• 1 Defendants' initial contention is that the State failed to prove their guilt beyond a reasonable doubt. The Criminal Code defines robbery as the taking of "* * * property from the person or presence of another by the use of force or by threatening the imminent use of force." (Ill. Rev. Stat. 1971, ch. 38, par. 18-1.) Defendants do not contest the fact that money was actually taken. Thus, it only remained for the State to show a threat or use of such force as to overcome the power of the owner to retain his property. (People v. Hampton (1969), 44 Ill.2d 41, 253 N.E.2d 385; People v. Malone (1970), 126 Ill. App.2d 265, 261 N.E.2d 776.) In the present case, the State met that burden. Horton entered the lounge in possession of a gun and disarmed the owner. Money was taken out of the cash register, and there was testimony that it was taken against the will of the owner. The evidence adduced was sufficient to prove defendants guilty of armed robbery.
Defendants next contend that the trial court erred in admitting into evidence Raglan's preliminary hearing testimony. As we have noted, Raglan died prior to trial of causes unrelated to this case.
• 2 The issue concerning admissibility of the prior testimony of a deceased witness has recently been thoroughly discussed and ruled upon by this court. (People v. Tennant (1975), 32 Ill. App.3d 1034.) In that case, this court reiterated the well settled principle that the testimony of a witness at a preliminary hearing is admissible into evidence at trial when the witness is unavailable without fault on the part of the State and when ample opportunity to cross-examine had existed at the preliminary hearing. (See People v. Beathea (1974), 24 Ill. App.3d 460, 321 N.E.2d 458; People v. Coburn (1974), 20 Ill. App.3d 60, 313 N.E.2d 270; California v. Green (1970), 399 U.S. 149, 26 L.Ed.2d 489, 90 S.Ct. 1930.) Defendants' counsel did in fact cross-examine Raglan extensively at the preliminary hearing. This case fits squarely within the bounds of Tennant and admission of the testimony into evidence was proper.
Defendants also maintain that the trial court committed reversible error when it instructed the jury that there was evidence that defendant Reed had confessed to committing the charged offense. The instruction complained of IPI Criminal No. 3.07, reads as follows:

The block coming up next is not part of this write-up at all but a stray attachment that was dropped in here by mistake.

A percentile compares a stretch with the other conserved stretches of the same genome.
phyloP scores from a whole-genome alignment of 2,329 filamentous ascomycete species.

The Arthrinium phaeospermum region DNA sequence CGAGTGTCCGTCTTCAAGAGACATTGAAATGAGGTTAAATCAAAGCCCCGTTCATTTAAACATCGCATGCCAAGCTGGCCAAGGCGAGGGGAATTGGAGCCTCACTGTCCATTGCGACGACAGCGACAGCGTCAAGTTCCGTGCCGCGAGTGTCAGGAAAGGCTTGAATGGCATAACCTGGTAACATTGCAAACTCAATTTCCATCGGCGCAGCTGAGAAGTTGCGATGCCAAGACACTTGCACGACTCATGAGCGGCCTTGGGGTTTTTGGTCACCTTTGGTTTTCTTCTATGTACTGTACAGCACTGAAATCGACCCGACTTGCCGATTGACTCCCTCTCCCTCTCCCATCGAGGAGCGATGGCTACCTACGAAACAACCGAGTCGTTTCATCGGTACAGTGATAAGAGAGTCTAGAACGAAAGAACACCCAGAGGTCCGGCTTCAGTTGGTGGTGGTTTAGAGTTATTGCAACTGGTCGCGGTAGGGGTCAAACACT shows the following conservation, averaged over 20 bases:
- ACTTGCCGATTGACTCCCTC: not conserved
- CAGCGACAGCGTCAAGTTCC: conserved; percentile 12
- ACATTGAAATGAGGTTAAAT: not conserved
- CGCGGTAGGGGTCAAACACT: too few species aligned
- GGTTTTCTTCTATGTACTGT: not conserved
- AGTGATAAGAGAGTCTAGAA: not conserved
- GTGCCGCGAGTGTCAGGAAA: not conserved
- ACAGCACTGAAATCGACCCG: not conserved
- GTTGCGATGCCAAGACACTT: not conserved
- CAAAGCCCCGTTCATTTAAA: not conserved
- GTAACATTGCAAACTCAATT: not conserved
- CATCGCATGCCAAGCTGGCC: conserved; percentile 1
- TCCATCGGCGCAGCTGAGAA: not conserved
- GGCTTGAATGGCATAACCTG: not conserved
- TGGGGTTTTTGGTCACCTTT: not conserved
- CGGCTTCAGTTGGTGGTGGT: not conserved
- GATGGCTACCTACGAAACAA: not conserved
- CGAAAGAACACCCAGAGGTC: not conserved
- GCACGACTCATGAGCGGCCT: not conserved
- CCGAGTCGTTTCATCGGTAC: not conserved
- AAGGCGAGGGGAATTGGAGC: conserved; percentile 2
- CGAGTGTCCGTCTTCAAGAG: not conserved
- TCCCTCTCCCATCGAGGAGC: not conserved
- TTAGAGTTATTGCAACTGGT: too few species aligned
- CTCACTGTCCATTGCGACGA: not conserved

"You have before you evidence that [a] defendant confessed that he committed the crime charged in the indictment. It is for you to determine [whether the defendant confessed, and, if so,] what weight should be given to the confession. In determining [what] weight is to be given to a confession, you should consider all of the circumstances under which it was made."
The foregoing instruction was accompanied by another instruction, IPI Criminal No. 3.08, which states:
"A confession [an admission] may not be considered by you against any defendant other than the one who made it."
The trial court proposed that the above instructions be submitted to the jury, and defendants' attorneys offered no objection.
• 3 We commence our discussion of the issue by pointing out that the second instruction limited use of the "confession" to Reed and thereby effectively prevents Horton's claim that the giving of the instruction constituted error as to him. Horton could not have been prejudiced by the giving of the instruction.
As to Reed, Officer Leja testified in rebuttal that Reed gave an oral statement admitting to possession of a gun and to the taking of money. A confession must acknowledge all the elements of a crime and is a confession of guilt. (People v. Georgev (1967), 38 Ill.2d 165, 230 N.E.2d 851.) The element of the taking of property by force was lacking in Reed's statement. Therefore, the statement was an admission and should have been weighed accordingly by the jury. In its brief, the State did not contest that fact, and at oral argument expressly conceded that Reed's statement was merely an admission.